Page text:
You really are part of a structure that has been built from the top down with the first brick being our Lord Jesus Christ! Recognize that you are a part of this one Spirit.


The great 18th Century English philosopher Samuel Johnson once wrote: “When one knows that one is about to be hanged in a fortnight, it concentrates his mind wonderfully.” Paul’s mind is now seemingly sharpened as to what really matters in his life. Timothy matters to Paul. Timothy has become like a child to him. In contrast, we can see that there are others who Paul writes off as immaterial in relationship to him. Phygelus and Hermogenes have turned away from the faith apparently.

So, the question becomes clear as Paul struggles in his final days before his martyrdom: In whom can we really trust? In whom do we believe?

Stephen Carter,  in his book The Culture of Disbelief, noted that one good way to end a conversation—or start an argument—is to tell a group of well-educated professionals that you hold a political position (for instance that you are against abortion) because it is required by your understanding of God’s Will. In the unlikely event that anyone hangs around to talk with you about it, the chances are that you will be challenged on the ground that you are intent on imposing your religious beliefs on other people. And, in our contemporary political and legal culture, nothing is worse.

Yes, we are in “culture of disbelief.” We have learned not to trust, not to believe. The whole situation that we have faced during this pandemic is not just one of the spread of a harmful virus. We have come to the understanding through this all that we have lost trust in our government, our institutions, and the ideals of freedom and democracy. One person tells us to wear a mask, and another tells us not to. Do we trust the science behind the vaccine? Or, do we trust that the virus itself is “fake news” and therefore of no consequence. You see, we are being told “not to trust” by those who have an interest in our remaining the foolish masses. This has been called the “Kruschev Pattern” in a book by Frank Gibney that relates how Lenin called those people who would spew propaganda without understanding the evil of communism as “useful idiots.”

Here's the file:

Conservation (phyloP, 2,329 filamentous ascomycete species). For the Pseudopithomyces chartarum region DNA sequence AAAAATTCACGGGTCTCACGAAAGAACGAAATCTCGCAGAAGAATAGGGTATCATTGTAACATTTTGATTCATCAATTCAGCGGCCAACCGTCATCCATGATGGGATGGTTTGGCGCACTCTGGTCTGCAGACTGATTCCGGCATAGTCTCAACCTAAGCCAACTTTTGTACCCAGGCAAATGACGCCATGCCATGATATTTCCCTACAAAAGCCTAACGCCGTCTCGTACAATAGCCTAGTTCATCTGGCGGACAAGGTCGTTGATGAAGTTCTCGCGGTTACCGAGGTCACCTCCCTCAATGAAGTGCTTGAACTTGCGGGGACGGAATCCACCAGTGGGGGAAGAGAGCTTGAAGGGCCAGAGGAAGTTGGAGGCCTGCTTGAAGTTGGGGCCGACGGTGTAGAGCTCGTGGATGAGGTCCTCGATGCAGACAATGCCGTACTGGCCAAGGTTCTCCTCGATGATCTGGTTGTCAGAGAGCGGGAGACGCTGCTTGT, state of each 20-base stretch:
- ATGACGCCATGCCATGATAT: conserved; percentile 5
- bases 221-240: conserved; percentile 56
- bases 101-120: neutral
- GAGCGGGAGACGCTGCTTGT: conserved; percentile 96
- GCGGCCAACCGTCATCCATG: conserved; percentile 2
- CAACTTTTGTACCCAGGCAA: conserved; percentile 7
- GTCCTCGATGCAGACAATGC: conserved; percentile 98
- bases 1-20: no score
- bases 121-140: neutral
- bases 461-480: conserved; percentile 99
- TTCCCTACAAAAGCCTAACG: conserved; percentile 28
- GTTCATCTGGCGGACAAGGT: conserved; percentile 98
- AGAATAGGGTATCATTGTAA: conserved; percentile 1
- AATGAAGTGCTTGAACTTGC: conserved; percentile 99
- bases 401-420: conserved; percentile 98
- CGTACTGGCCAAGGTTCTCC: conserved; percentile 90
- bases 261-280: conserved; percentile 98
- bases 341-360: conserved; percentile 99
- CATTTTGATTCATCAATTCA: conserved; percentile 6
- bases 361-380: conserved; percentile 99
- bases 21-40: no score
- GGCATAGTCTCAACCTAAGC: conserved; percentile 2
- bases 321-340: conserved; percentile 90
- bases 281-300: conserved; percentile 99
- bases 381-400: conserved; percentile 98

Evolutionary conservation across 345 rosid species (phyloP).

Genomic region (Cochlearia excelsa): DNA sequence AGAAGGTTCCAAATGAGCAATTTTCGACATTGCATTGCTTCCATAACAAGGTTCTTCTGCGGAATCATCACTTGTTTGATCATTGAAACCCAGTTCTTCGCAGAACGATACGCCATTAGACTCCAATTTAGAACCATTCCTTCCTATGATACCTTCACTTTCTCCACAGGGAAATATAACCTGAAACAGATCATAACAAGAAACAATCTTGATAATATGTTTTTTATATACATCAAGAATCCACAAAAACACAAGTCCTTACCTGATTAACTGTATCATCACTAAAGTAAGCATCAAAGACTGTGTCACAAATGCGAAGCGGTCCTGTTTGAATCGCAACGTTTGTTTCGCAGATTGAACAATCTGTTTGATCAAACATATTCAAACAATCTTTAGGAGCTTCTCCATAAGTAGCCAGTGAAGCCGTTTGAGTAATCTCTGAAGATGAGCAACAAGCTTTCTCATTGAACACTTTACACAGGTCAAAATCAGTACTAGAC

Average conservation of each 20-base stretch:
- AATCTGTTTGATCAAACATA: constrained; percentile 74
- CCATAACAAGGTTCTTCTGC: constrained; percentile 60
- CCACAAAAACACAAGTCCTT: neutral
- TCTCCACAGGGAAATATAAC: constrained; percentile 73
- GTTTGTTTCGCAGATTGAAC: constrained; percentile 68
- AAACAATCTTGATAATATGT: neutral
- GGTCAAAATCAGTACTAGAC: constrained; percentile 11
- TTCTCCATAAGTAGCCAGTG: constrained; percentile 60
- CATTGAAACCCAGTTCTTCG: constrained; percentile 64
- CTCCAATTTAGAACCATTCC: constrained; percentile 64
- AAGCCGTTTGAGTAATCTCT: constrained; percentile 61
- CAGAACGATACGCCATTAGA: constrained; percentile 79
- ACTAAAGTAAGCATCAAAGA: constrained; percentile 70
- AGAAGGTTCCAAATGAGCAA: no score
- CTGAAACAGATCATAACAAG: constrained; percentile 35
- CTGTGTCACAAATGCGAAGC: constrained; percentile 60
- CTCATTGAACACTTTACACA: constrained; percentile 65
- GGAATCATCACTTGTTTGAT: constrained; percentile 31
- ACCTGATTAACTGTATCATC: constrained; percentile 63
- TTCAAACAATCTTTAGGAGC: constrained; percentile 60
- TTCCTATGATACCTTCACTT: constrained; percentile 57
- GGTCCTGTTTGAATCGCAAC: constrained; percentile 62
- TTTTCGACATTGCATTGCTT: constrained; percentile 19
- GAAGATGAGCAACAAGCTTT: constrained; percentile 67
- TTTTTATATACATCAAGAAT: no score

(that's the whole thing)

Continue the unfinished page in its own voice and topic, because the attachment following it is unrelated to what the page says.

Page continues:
Yet, I know in whom I have believed. I know you know in whom you have believed. Paul knows in whom he has believed. Just before his own death while he is in chains in Prison abandoned by those whom he once knew, Paul’s mind is incredibly cleared and focused. We are entrusted to God through Jesus Christ. Therefore, we trust God.

            I have to mention that this theme runs throughout the Bible. It is the central message of the Bible from page one to the end. We have been studying the Book of Job on Thursday nights during Lent with the other churches of the West Kauai Ministers Association. That was Satan’s goal in that story of Job—to make Job break trust with God. Job had everything. Then, he had everything taken away from him—even his health. Yet, he trusted in God. He knew in whom he believed.

            Jesus in John 14 says, “Do not let your hearts be troubled. Believe in God. Believe also in me. . .” Even if you are suffering to the point of martyrdom like Paul, or the Cross like Jesus Christ, believe in God. Believe in Jesus Christ.

            I want to close with something kind of funny. This last week my daughter and I were suffering through doing our taxes. On the State of Hawaii N-11 form, right next to where you put in your name, is the option of checking “deceased.” Kimberly kind of surprised me by asking “Can’t I just check the ‘deceased’ box and be done with this?”

            I had never realized how morbid that really is placing, that question right next to someone’s name on the tax form. It is a real reminder that maybe you can put your trust in the government in this life, but that won’t help you into the next life—nope, not one bit.  Better to put your trust in God! As we suffer on through this life, paying taxes is a great reminder of the world that is still promised to us!

            That leads us right back to verse one of today’s scripture: “Paul, an apostle of Christ Jesus, by the Will of God, for the sake of the promise of life that is in Christ Jesus.”